Talking therapies are so vital to our own understanding of the whys and hows of our own world, and the way we live in it. So much can be untangled with the right tools; ones that we won’t necessarily already have in our emotional toolkit. When I was younger I dismissed counselling outright. I figured there wasn’t any epiphany I hadn’t already experienced. I knew that my Dad had been a vile, evil person. I knew that I’d been treated terribly by him. I knew that my Mum and I had a complex relationship that hadn’t been solidified or strengthened by our common enemy, but the opposite. I knew that I had been diagnosed with severe chronic depression at 15 years old and that it impacted my life significantly.
Looking back, I tried so hard to hide my pain and distress. I coped privately, through desperate measures. When I broke down in an A-Level class at college, I was sent to the psychology teacher (who was also a trained counsellor). She promised to help me, but it was the last day of term, and she forgot. When I was referred by my GP to a psychiatrist, he looked at my self-harm cuts and scars and told me they weren’t so bad. He discharged me. When a boyfriend took me to A&E one night because he was worried I might hurt myself seriously, we waited for hours. I felt ridiculous, and eventually I just went home.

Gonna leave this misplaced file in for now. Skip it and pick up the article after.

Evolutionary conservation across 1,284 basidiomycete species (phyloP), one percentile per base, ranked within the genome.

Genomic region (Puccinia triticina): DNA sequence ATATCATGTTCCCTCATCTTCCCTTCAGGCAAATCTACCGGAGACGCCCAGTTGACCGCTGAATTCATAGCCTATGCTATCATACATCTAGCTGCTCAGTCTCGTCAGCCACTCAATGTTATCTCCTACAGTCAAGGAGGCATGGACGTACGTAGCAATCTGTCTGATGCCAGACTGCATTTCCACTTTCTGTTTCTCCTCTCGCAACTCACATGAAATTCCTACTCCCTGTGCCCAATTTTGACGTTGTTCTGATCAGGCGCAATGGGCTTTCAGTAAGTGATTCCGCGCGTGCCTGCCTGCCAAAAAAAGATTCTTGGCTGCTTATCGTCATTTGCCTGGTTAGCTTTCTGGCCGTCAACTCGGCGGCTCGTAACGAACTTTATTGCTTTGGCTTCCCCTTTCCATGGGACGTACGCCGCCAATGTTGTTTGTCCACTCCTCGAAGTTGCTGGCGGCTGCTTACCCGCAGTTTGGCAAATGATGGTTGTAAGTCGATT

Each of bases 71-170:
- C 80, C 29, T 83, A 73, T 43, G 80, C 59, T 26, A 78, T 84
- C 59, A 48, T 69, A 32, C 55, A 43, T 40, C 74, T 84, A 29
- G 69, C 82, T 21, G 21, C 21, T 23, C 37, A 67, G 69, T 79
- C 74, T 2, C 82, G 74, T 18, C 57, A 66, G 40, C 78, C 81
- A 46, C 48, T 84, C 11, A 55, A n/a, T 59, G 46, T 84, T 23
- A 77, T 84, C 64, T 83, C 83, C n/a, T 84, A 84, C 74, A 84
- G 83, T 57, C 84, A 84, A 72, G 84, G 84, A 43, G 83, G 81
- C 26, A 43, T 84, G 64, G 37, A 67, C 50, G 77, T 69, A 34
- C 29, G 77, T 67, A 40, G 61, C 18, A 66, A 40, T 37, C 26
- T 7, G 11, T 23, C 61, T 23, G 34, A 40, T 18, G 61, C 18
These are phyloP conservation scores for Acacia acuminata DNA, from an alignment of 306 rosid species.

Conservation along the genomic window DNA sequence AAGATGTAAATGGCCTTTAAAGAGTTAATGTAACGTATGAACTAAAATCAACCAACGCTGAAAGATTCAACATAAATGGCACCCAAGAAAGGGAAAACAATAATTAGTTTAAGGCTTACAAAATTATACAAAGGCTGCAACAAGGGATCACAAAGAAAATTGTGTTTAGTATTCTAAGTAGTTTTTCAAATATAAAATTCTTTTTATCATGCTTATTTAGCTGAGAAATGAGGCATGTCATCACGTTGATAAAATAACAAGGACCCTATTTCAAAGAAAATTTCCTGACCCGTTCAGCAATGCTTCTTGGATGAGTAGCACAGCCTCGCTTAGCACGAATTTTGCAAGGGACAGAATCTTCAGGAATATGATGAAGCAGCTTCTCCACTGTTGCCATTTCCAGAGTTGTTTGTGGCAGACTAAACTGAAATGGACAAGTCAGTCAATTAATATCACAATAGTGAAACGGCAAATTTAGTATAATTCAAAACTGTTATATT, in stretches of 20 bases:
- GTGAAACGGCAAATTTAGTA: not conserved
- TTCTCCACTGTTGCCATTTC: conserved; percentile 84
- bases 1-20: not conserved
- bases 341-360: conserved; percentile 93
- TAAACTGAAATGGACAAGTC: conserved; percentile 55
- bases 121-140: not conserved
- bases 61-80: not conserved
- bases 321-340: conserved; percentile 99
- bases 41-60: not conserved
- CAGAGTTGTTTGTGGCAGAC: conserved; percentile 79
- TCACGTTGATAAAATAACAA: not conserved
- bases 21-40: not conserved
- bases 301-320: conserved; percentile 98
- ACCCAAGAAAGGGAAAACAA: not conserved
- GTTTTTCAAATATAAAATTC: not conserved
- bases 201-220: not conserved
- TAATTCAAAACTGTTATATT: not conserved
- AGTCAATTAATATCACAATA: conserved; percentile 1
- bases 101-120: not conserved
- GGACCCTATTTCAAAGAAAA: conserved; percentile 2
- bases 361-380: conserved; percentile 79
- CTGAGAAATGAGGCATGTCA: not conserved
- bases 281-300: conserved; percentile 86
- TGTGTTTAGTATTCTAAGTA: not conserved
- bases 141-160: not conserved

I feel like I ought to take some responsibility for being passed over so many times. I was very good at appearing functional. I was very good at pretending that I was coping. It was all that I knew.
I never asked for help: asking for help was indulgent and pathetic. What could anyone do for me, anyway? I knew the facts of my past. I knew the facts of my present. I knew I was depressed and that I was taking medication. There was nothing more to know. I was a grand master at keeping calm and carrying on. My suffering was entirely private. I felt safest in my cancerian shell. Hiding from danger and hurt was a trick I’d learned at a very young age.
I wonder if maybe any of this resonates with you? Well, if so, I’d like to share a few more recent experiences; baby steps towards healing and some sort of peace. A little closure would be nice. Who knows?
The last 18 months or so have been a perfect storm of circumstance in a way; I’ve suffered health problems, cognitive impairment, been through a relationship breakdown and two house moves, two job changes, one bereavement so devastating that the emotional consequences were immediately compartmentalised, packaged away to deal with another day…. Another family bereavement that would have been terribly sad all on its own, even if it hadn’t occurred two months and a few days after the loss of my Mum.
Whilst the circumstances have conspired to create a burden too painful to bear, my life has also been blessed by a certain stability and closeness that I’ve never experienced before. A patient, compassionate, and wonderfully supportive partner, and a stable home environment. I can’t overstate how precious this safety net is and has been. This solid, stable foundation is one I can use to finally keep steady while I tackle the towering inferno that is my own fractured, damaged, and neglected mental health.